One of my AML-related news searches threw up (I may regret using that term) an interesting story recently: two men were arrested at Medellin airport in Colombia for attempting to smuggle US$80,000 in cash – which they had swallowed rolled up in capsules. History does not record how the money was recovered. This savoury tale started me thinking about cash smuggling, which many people mistakenly think is a crime of the past – but far from it. In fact, as with so many crimes, the criminals have simply taken advantage of new technology to become even more efficient.
Cash destined for smuggling across international borders is usually vacuum-packed in plastic to make it less bulky. If a vehicle is being used as the hiding place and method of transport, cash can be hidden all over it. Modern cash smugglers will equip their vehicles with electronic trap door compartments, with the driver not even knowing the code. Drivers and routes will be varied, so as not to raise suspicion or create a pattern. There may be decoy vehicles driving nearby, ready to deflect police attention. And the more sophisticated cash smuggling gangs will use fancy communications systems to track their own vehicles and monitor general traffic flow, noting any patterns of vehicles being stopped and searched along the border crossing and so directing their drivers to select specific lanes.
But I am delighted to see that we are tackling this increased sophistication with an old-fashioned weapon: the labrador. Yes, man’s best friend is proving very adept at sniffing out cash – even when hidden in shoes, underwear and cigarettes. And do read the final paragraph of this short article on cash sniffer dogs in Italy – how clever! Who knew that you could teach dogs to obey AML regulations?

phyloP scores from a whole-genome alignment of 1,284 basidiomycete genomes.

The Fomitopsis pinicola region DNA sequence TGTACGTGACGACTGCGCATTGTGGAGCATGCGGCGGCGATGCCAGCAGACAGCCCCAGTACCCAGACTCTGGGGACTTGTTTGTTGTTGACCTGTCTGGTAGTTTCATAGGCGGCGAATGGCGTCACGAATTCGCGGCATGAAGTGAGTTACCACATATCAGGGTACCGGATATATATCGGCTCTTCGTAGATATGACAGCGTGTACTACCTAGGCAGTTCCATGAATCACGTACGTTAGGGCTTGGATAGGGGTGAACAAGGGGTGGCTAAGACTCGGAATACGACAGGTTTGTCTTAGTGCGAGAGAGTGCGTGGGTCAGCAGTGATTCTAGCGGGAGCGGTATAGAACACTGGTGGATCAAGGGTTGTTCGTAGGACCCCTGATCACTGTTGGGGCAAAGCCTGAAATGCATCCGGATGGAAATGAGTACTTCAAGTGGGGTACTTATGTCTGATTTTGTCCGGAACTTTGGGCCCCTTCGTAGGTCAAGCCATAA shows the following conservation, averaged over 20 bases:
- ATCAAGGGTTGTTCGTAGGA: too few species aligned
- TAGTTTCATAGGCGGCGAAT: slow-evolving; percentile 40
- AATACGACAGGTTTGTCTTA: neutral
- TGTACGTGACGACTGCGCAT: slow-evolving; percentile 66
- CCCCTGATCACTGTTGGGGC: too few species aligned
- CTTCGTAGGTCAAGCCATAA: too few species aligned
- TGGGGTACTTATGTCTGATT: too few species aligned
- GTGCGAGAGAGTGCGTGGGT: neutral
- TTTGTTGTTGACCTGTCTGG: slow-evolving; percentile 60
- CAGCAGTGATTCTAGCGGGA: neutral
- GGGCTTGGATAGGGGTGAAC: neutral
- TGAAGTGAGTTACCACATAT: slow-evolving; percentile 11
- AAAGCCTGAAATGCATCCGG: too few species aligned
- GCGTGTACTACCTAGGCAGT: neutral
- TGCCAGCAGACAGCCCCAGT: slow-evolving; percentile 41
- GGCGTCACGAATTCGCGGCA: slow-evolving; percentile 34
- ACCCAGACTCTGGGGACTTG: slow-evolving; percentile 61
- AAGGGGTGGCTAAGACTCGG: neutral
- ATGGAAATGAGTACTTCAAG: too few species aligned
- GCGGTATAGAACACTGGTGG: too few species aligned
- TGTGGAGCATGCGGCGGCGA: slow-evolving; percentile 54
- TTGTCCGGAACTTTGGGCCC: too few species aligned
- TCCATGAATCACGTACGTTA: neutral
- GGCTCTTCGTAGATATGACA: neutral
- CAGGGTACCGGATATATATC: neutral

Very interesting to be reminded of the degree to which criminals will go to avoid detection, with the cash smuggling example also being a lot easier to understand than some examples of money laundering. A range of sophisticated checks and controls might sound great on paper but can be quickly diluted if they are too prescriptive or predictable.
If the cash smugglers happen to decide on a new career, I can definitely see a profitable commercial use for some of their smuggling methods. The queue tracker is a great example, I’d love it if someone could direct me to the fastest moving queue in supermarkets etc (as, like most people, I always seem to pick the wrong one !!).
You’re right: we often concentrate on the more complicated layering and integration stages of laundering, when there is still plenty of activity at the “basic” cash placement stage.
And like you I would pay a premium for a “queue detection” system – and one that alerts me if the person in front of me in the supermarket either is related to the cashier and so very chatty, or has somehow chosen lots of items without price-tags.
Best wishes from Susan